President Obama and his advisers like to pretend that critics of their Iran deal are warmongers who don’t want a diplomatic resolution or have otherwise been compromised by “lobbying.” But opponents of the deal are rightly concerned about Iran’s clear record of illicit nuclear activities and its decades of anti-Americanism (including killing U.S. troops in Iraq and Afghanistan), antisemitism, and revolutionary fervor, which the regime zealously exports throughout the region. (Iran has actually increased its support for proxy wars during Obama’s tenure in office.)
Iran’s agreement with al Qaeda—exposed by Obama’s own administration, not critics of the Iran deal—puts these concerns into stark relief. It is the administration, after all, that declared Muhsin al-Fadhli a threat to Americans who needed to be killed.
3:04 PM, May 5, 2015 • By DANIEL HALPER
The United States is offering big pay outs to anyone who has "information" on key ISIS leaders. "The U.S. Department of State's Rewards for Justice Program is offering rewards for information on four key leaders of the terrorist group Islamic State of Iraq and the Levant (ISIL).
10:27 PM, Jan 14, 2015 • By DANIEL HALPER
The Department of Defense announced this evening that five more terrorists have been transferred from Guantanamo Bay. This time, four have been transferred to Oman and one to Estonia. Here's the press release announcing the release to Oman:
Detainee Transfer Announced
The Department of Defense announced today the transfer of Al Khadr Abdallah Muhammad Al Yafi, Fadel Hussein Saleh Hentif, Abd Al-Rahman Abdullah Au Shabati, and Mohammed Ahmed Salam from the detention facility at Guantanamo Bay to Oman.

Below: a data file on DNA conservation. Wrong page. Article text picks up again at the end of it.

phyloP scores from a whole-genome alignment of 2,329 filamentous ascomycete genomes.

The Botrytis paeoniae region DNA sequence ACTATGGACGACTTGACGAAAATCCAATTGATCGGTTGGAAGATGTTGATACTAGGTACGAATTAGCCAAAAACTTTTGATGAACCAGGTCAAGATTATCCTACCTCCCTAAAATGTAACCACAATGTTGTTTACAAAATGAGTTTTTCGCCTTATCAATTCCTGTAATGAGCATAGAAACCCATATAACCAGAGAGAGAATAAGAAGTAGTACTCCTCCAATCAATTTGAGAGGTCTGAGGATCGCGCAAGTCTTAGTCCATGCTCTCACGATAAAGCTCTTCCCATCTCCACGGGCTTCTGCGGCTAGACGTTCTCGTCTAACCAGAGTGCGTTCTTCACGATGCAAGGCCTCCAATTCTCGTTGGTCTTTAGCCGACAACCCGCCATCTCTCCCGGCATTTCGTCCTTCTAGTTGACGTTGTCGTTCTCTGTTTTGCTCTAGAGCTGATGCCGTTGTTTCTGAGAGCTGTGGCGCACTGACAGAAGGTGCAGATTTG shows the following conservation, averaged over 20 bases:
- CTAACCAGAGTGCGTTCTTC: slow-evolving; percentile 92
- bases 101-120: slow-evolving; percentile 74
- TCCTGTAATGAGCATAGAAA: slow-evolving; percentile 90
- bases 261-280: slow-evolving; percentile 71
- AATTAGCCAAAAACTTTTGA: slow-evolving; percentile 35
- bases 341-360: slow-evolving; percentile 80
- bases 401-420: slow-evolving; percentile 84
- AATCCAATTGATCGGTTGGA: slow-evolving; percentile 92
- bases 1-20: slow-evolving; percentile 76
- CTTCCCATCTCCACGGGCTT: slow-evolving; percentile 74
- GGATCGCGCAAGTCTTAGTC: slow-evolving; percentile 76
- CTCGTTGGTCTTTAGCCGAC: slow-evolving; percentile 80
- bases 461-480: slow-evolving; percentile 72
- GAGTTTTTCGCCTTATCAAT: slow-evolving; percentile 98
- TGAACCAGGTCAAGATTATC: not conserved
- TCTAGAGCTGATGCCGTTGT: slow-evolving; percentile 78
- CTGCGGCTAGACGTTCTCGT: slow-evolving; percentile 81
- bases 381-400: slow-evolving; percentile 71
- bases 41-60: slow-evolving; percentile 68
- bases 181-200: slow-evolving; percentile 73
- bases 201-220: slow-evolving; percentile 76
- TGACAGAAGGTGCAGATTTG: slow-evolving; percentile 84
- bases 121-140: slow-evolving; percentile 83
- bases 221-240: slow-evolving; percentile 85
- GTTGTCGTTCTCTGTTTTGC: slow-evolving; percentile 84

10:01 PM, Jan 13, 2015 • By DANIEL HALPER
The White House won't be calling jihadists adherents to "radical Islam." At least, that's the reasonable take away from this extraordinary exchange the White House press secretary had today with a reporter:
Then apologizes.7:24 AM, Jan 6, 2015 • By JERYL BIER
The year began on a rough note for the U.S. State Department's Think Again, Turn Away anti-terror program. On January 1, the State Department used the program's official Twitter account to tweet a photo collage accompanied by the message, "Entering 2015, taking time to honor some of terror’s many victims of 2014 and their families – RIP." However, none of the individuals appearing in the photos are believed to be dead, but rather held captive by terrorists.
'Obama’s Foreign Policy Is on the Ballot'9:01 AM, Oct 27, 2014 • By DANIEL HALPER
The Republican National Committee announced today a new ad campaign arguing "Obama's Foreign Policy Is on the Ballot" in next week's election.
Here's the ad:
4:55 PM, Sep 23, 2014 • By GEOFFREY NORMAN
The attacks on ISIS targets in Syria will do damage. And the enemy may look for ways to retaliate. Troubling news, in that regard comes from Justin Sink who writes in The Hill:
Sep 1, 2014, Vol. 19, No. 47 • By WILLIAM KRISTOL
On Tuesday, August 19, an American citizen, James Foley, was savagely killed. The group of jihadists known as ISIL had previously killed and brutalized tens of thousands of non-Americans. But they killed Foley because he was an American. They titled the grotesque video of this particular act of barbarism “A message to America.”
10:47 AM, Jul 13, 2014 • By DANIEL HALPER